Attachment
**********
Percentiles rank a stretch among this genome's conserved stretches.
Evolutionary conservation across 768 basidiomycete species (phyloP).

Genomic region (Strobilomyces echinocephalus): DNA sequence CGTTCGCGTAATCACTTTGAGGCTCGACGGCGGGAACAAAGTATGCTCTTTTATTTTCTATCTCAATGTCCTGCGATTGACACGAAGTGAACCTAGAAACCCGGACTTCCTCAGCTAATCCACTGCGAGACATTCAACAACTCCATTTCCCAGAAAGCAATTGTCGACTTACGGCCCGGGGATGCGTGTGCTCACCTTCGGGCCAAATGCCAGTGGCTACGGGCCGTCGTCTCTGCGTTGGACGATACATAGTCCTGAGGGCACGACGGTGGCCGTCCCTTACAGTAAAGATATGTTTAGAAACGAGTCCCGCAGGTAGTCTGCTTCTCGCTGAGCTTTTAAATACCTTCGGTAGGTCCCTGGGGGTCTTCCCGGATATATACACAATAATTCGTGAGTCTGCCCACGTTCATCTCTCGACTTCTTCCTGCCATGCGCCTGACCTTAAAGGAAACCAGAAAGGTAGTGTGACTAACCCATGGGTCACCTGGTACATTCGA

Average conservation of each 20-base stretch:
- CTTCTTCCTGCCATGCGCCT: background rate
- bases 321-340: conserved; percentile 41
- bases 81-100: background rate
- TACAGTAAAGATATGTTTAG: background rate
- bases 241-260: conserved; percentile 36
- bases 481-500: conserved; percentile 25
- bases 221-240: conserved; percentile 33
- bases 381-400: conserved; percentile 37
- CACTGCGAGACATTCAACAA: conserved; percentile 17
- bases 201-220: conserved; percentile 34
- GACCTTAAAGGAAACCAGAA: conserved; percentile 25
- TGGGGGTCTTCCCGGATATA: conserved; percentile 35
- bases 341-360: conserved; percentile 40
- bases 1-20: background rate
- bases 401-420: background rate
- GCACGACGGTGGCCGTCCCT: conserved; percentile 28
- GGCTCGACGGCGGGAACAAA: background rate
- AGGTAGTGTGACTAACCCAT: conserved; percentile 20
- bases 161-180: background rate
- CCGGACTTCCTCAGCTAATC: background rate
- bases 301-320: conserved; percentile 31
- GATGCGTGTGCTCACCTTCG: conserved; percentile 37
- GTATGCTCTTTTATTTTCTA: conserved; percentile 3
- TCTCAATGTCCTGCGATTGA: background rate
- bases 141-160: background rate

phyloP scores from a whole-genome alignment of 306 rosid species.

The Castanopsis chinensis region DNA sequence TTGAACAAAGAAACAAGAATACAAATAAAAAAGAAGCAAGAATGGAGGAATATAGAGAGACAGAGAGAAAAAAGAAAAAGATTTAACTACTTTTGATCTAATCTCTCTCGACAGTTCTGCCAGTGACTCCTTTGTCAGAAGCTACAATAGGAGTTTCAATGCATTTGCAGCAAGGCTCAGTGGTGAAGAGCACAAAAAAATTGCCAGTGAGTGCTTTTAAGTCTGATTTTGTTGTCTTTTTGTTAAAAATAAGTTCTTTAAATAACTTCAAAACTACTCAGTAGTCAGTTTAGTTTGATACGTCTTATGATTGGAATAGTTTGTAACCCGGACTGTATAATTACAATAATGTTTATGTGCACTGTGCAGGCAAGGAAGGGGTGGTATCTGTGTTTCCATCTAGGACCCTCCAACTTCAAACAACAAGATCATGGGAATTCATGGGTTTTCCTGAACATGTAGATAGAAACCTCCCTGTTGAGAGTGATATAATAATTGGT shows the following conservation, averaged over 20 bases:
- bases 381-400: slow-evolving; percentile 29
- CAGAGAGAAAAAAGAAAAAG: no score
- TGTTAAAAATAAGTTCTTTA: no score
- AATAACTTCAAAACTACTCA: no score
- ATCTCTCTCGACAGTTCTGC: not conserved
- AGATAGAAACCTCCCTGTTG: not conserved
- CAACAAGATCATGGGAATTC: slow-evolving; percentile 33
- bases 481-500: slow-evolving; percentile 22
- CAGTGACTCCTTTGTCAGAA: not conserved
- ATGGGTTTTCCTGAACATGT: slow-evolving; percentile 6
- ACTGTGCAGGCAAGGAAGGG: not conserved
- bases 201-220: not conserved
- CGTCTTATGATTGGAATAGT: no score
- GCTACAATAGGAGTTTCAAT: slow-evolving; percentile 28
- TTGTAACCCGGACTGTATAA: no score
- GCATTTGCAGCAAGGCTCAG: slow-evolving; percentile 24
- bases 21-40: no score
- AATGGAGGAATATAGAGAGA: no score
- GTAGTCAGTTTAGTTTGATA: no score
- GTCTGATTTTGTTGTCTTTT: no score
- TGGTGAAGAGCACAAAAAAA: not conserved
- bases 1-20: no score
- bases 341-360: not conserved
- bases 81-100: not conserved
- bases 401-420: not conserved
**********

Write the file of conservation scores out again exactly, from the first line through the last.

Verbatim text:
Percentiles rank a stretch among this genome's conserved stretches.
Evolutionary conservation across 768 basidiomycete species (phyloP).

Genomic region (Strobilomyces echinocephalus): DNA sequence CGTTCGCGTAATCACTTTGAGGCTCGACGGCGGGAACAAAGTATGCTCTTTTATTTTCTATCTCAATGTCCTGCGATTGACACGAAGTGAACCTAGAAACCCGGACTTCCTCAGCTAATCCACTGCGAGACATTCAACAACTCCATTTCCCAGAAAGCAATTGTCGACTTACGGCCCGGGGATGCGTGTGCTCACCTTCGGGCCAAATGCCAGTGGCTACGGGCCGTCGTCTCTGCGTTGGACGATACATAGTCCTGAGGGCACGACGGTGGCCGTCCCTTACAGTAAAGATATGTTTAGAAACGAGTCCCGCAGGTAGTCTGCTTCTCGCTGAGCTTTTAAATACCTTCGGTAGGTCCCTGGGGGTCTTCCCGGATATATACACAATAATTCGTGAGTCTGCCCACGTTCATCTCTCGACTTCTTCCTGCCATGCGCCTGACCTTAAAGGAAACCAGAAAGGTAGTGTGACTAACCCATGGGTCACCTGGTACATTCGA

Average conservation of each 20-base stretch:
- CTTCTTCCTGCCATGCGCCT: background rate
- bases 321-340: conserved; percentile 41
- bases 81-100: background rate
- TACAGTAAAGATATGTTTAG: background rate
- bases 241-260: conserved; percentile 36
- bases 481-500: conserved; percentile 25
- bases 221-240: conserved; percentile 33
- bases 381-400: conserved; percentile 37
- CACTGCGAGACATTCAACAA: conserved; percentile 17
- bases 201-220: conserved; percentile 34
- GACCTTAAAGGAAACCAGAA: conserved; percentile 25
- TGGGGGTCTTCCCGGATATA: conserved; percentile 35
- bases 341-360: conserved; percentile 40
- bases 1-20: background rate
- bases 401-420: background rate
- GCACGACGGTGGCCGTCCCT: conserved; percentile 28
- GGCTCGACGGCGGGAACAAA: background rate
- AGGTAGTGTGACTAACCCAT: conserved; percentile 20
- bases 161-180: background rate
- CCGGACTTCCTCAGCTAATC: background rate
- bases 301-320: conserved; percentile 31
- GATGCGTGTGCTCACCTTCG: conserved; percentile 37
- GTATGCTCTTTTATTTTCTA: conserved; percentile 3
- TCTCAATGTCCTGCGATTGA: background rate
- bases 141-160: background rate

phyloP scores from a whole-genome alignment of 306 rosid species.

The Castanopsis chinensis region DNA sequence TTGAACAAAGAAACAAGAATACAAATAAAAAAGAAGCAAGAATGGAGGAATATAGAGAGACAGAGAGAAAAAAGAAAAAGATTTAACTACTTTTGATCTAATCTCTCTCGACAGTTCTGCCAGTGACTCCTTTGTCAGAAGCTACAATAGGAGTTTCAATGCATTTGCAGCAAGGCTCAGTGGTGAAGAGCACAAAAAAATTGCCAGTGAGTGCTTTTAAGTCTGATTTTGTTGTCTTTTTGTTAAAAATAAGTTCTTTAAATAACTTCAAAACTACTCAGTAGTCAGTTTAGTTTGATACGTCTTATGATTGGAATAGTTTGTAACCCGGACTGTATAATTACAATAATGTTTATGTGCACTGTGCAGGCAAGGAAGGGGTGGTATCTGTGTTTCCATCTAGGACCCTCCAACTTCAAACAACAAGATCATGGGAATTCATGGGTTTTCCTGAACATGTAGATAGAAACCTCCCTGTTGAGAGTGATATAATAATTGGT shows the following conservation, averaged over 20 bases:
- bases 381-400: slow-evolving; percentile 29
- CAGAGAGAAAAAAGAAAAAG: no score
- TGTTAAAAATAAGTTCTTTA: no score
- AATAACTTCAAAACTACTCA: no score
- ATCTCTCTCGACAGTTCTGC: not conserved
- AGATAGAAACCTCCCTGTTG: not conserved
- CAACAAGATCATGGGAATTC: slow-evolving; percentile 33
- bases 481-500: slow-evolving; percentile 22
- CAGTGACTCCTTTGTCAGAA: not conserved
- ATGGGTTTTCCTGAACATGT: slow-evolving; percentile 6
- ACTGTGCAGGCAAGGAAGGG: not conserved
- bases 201-220: not conserved
- CGTCTTATGATTGGAATAGT: no score
- GCTACAATAGGAGTTTCAAT: slow-evolving; percentile 28
- TTGTAACCCGGACTGTATAA: no score
- GCATTTGCAGCAAGGCTCAG: slow-evolving; percentile 24
- bases 21-40: no score
- AATGGAGGAATATAGAGAGA: no score
- GTAGTCAGTTTAGTTTGATA: no score
- GTCTGATTTTGTTGTCTTTT: no score
- TGGTGAAGAGCACAAAAAAA: not conserved
- bases 1-20: no score
- bases 341-360: not conserved
- bases 81-100: not conserved
- bases 401-420: not conserved